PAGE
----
IAEA aims to inspire new generation of nuclear scientists in Asia and Pacific
Nuclear technology has significantly contributed to enhancing prosperity and quality of life in many parts of the world, including in Asia and the Pacific.
Last month, an IAEA initiative aimed at secondary school science teachers took off in Indonesia. The aim? To equip teachers to inspire a new generation of nuclear scientists and engineers by engaging students and enhancing their understanding of nuclear science and technology. This is the first time that the IAEA formally engages with the secondary education teaching community.
A course for 26 educators from 17 countries leading this initiative has initiated them into diverse methods of teaching nuclear science to children aged 12-18. The attendees will be mentors to other teachers in their countries. This way, the project aims to reach a million students by 2021.
“Over my lifetime, I will get to teach over 3000 students, so I can make a positive impact,” said Saichon Sukkho, a high school teacher from Thailand involved in the programme.
The development challenges faced today are well known: population growth, increased energy needs, the need to achieve food security and universal healthcare — while protecting the environment. Nuclear science and technology are playing an important part in addressing many of these challenges, positively impacting people’s lives.
Nuclear technology has significantly contributed to enhancing prosperity and quality of life in many parts of the world, including in Asia and the Pacific. But in order for these efforts to continue, there need to be nuclear professionals in every generation. It is therefore vital to reach out to young students, who can become the next generation of scientists and engineers. This is the aim of the initiative.
“The idea is to introduce teachers to the link between the key role being played by nuclear science in enhancing the quality of our everyday life and the simple nuclear concepts being taught in schools as well as to provide them with innovative methods to deliver this knowledge to students through academic as well as extra-curricular approaches,” said Sunil Sabharwal, radiation processing specialist at the IAEA.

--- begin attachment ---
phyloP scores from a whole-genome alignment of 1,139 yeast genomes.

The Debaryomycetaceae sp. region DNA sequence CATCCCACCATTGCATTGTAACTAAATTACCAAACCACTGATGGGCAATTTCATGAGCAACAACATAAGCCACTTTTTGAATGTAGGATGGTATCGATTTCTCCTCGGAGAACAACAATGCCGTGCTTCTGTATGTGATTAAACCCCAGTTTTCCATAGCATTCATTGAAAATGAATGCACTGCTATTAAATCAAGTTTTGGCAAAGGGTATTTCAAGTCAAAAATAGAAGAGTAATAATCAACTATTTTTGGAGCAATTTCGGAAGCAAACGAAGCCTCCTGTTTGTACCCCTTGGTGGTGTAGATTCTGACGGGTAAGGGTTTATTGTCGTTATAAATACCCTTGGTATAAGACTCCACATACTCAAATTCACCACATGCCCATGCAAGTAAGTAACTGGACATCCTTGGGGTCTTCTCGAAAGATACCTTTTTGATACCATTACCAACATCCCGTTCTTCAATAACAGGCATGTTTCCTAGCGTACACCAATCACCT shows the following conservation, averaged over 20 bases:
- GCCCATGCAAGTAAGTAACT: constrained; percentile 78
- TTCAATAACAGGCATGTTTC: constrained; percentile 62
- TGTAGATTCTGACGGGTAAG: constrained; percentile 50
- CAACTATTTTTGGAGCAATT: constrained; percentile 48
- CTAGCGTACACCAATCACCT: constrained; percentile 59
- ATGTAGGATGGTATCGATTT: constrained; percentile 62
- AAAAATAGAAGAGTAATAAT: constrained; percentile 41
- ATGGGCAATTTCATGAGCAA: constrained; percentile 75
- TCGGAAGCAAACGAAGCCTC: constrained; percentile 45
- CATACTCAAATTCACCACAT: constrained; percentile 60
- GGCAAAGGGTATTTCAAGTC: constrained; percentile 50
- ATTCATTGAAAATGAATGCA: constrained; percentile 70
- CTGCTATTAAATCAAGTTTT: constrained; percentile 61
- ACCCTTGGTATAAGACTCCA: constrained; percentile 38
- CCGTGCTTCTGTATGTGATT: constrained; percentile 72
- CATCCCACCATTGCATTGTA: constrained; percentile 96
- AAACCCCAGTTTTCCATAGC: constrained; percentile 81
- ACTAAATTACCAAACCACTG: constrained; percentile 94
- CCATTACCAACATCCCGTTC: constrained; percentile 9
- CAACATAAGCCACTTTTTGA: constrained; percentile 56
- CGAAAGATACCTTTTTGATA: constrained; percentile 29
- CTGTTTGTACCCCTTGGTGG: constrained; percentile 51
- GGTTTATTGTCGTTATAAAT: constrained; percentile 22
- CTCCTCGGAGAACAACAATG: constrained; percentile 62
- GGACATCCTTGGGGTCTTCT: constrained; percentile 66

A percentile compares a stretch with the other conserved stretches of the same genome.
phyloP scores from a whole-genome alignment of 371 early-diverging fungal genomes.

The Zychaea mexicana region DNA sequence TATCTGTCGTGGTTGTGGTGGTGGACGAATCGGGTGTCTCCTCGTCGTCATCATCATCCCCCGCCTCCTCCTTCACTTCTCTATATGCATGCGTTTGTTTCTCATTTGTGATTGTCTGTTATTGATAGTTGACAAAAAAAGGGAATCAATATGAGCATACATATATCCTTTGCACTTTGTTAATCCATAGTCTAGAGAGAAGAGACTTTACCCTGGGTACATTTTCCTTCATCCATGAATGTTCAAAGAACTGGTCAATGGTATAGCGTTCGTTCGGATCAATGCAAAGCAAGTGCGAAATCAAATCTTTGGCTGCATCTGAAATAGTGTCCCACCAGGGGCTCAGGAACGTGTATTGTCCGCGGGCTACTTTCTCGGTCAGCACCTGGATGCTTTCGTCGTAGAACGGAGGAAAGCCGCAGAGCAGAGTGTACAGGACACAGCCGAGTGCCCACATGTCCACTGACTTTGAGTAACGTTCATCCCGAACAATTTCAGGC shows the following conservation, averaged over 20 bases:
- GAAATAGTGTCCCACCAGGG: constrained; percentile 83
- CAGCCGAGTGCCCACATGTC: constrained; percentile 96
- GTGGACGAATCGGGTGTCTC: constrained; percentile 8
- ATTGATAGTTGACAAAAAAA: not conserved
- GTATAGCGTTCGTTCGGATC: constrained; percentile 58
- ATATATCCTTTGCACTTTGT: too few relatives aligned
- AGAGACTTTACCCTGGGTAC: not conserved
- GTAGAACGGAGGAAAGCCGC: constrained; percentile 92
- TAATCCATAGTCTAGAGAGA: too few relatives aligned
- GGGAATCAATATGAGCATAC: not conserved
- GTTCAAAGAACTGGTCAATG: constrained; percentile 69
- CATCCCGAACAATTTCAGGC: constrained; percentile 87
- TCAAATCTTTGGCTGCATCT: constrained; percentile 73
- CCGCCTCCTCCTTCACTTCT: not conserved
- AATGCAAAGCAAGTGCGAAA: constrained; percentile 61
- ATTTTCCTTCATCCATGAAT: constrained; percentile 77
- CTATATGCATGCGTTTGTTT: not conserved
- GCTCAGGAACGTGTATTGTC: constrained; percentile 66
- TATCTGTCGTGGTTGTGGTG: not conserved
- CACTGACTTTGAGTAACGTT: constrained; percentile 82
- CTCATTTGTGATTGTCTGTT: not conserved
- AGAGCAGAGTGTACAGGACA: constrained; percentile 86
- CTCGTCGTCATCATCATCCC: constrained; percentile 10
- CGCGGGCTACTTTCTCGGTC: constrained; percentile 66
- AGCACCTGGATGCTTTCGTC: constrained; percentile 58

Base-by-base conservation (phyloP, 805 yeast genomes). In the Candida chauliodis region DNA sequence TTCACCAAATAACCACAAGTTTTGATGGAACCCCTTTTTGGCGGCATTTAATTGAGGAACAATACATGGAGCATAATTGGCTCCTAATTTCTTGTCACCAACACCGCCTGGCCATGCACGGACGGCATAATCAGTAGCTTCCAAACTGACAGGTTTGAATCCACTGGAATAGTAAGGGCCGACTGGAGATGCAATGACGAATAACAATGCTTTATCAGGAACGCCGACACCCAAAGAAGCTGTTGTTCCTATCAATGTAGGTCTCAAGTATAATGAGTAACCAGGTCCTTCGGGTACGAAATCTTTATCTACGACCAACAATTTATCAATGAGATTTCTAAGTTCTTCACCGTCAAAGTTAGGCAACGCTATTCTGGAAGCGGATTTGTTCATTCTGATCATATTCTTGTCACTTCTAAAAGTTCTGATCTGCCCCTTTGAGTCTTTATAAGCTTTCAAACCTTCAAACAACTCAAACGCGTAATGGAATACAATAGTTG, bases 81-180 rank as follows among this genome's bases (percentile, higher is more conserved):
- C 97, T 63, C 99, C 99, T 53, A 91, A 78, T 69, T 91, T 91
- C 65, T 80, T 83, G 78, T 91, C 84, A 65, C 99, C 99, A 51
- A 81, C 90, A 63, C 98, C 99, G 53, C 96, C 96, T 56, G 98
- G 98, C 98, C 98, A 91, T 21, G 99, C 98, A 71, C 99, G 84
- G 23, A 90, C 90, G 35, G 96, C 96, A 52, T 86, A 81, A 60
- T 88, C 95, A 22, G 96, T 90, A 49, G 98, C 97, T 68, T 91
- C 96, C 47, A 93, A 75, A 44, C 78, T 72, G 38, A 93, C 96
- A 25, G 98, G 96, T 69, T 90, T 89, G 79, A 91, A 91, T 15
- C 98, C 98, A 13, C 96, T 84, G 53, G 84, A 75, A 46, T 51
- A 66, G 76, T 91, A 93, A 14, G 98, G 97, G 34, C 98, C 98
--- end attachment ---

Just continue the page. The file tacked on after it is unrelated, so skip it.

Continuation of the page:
During the two-week training course, the first in a series of six, the secondary-school science teachers learned about teaching nuclear science and technology to students in an effective and engaging manner, said Jane Gerardo-Abaya, the Section Head at the IAEA’s Technical Cooperation Department managing the project. They developed a deeper understanding of nuclear science and ways to convey it through innovative approaches inside as well as outside the classroom, she added.
The presentations, laboratory work and other activities were targeted to middle school and secondary school teachers of physics, biology, chemistry, mathematics, and earth sciences with a focus on dispelling possible negative perceptions associated with nuclear technology. The training course also served as a good opportunity for teachers from different countries to network and exchange experiences in teaching.
“The training course provided me with the necessary confidence, courage and knowledge to talk about the real facts of nuclear science with students,” said Amal Al-Khassawneh, a teacher from Jordan. With empowered teachers, students in the region will benefit from this new knowledge, she added.
From 2012 to 2016, IAEA and experts from Australia, India, Israel, Japan, South Korea and the United States developed a compendium that collects unique teaching strategies and materials to introduce science and technology in education systems across Asian countries. The compendium was piloted in Indonesia, Malaysia, the Philippines and the United Arab Emirates and reached 24 000 students. The compendium provides a guide to latest teaching resources and tips, and a list of classroom and afterschool activities that teachers and students can use to teach and learn about science in a more engaging, interesting and easy-to-understand way
The pilot demonstrated that students were more receptive to learning about nuclear science and technology when teachers used a diverse set of methods, which also increased their problem solving skills.
In coming years, educators will draw on the experience and prepare an updated version of the compendium and a guidebook that will offer an assortment of resources, programmes and activities to enrich scientific learning in an engaging manner.
The course in Indonesia follows a first Regional Workshop on Curriculum Development and Launching of Nuclear Science and Technology for Secondary Schools that took place in February this year in the Philippines. During an earlier workshop in Japan, a regional nuclear science and technology competency framework was established that serves as reference for national educational curriculums. The competency framework was crucial in the preparation of this latest two-week regional training course.
The next regional training course for teachers will take place at the Argonne National Laboratory in the United States in August 2018. The following four will take place in Japan, the Philippines, Malaysia and Australia in 2018 and 2019.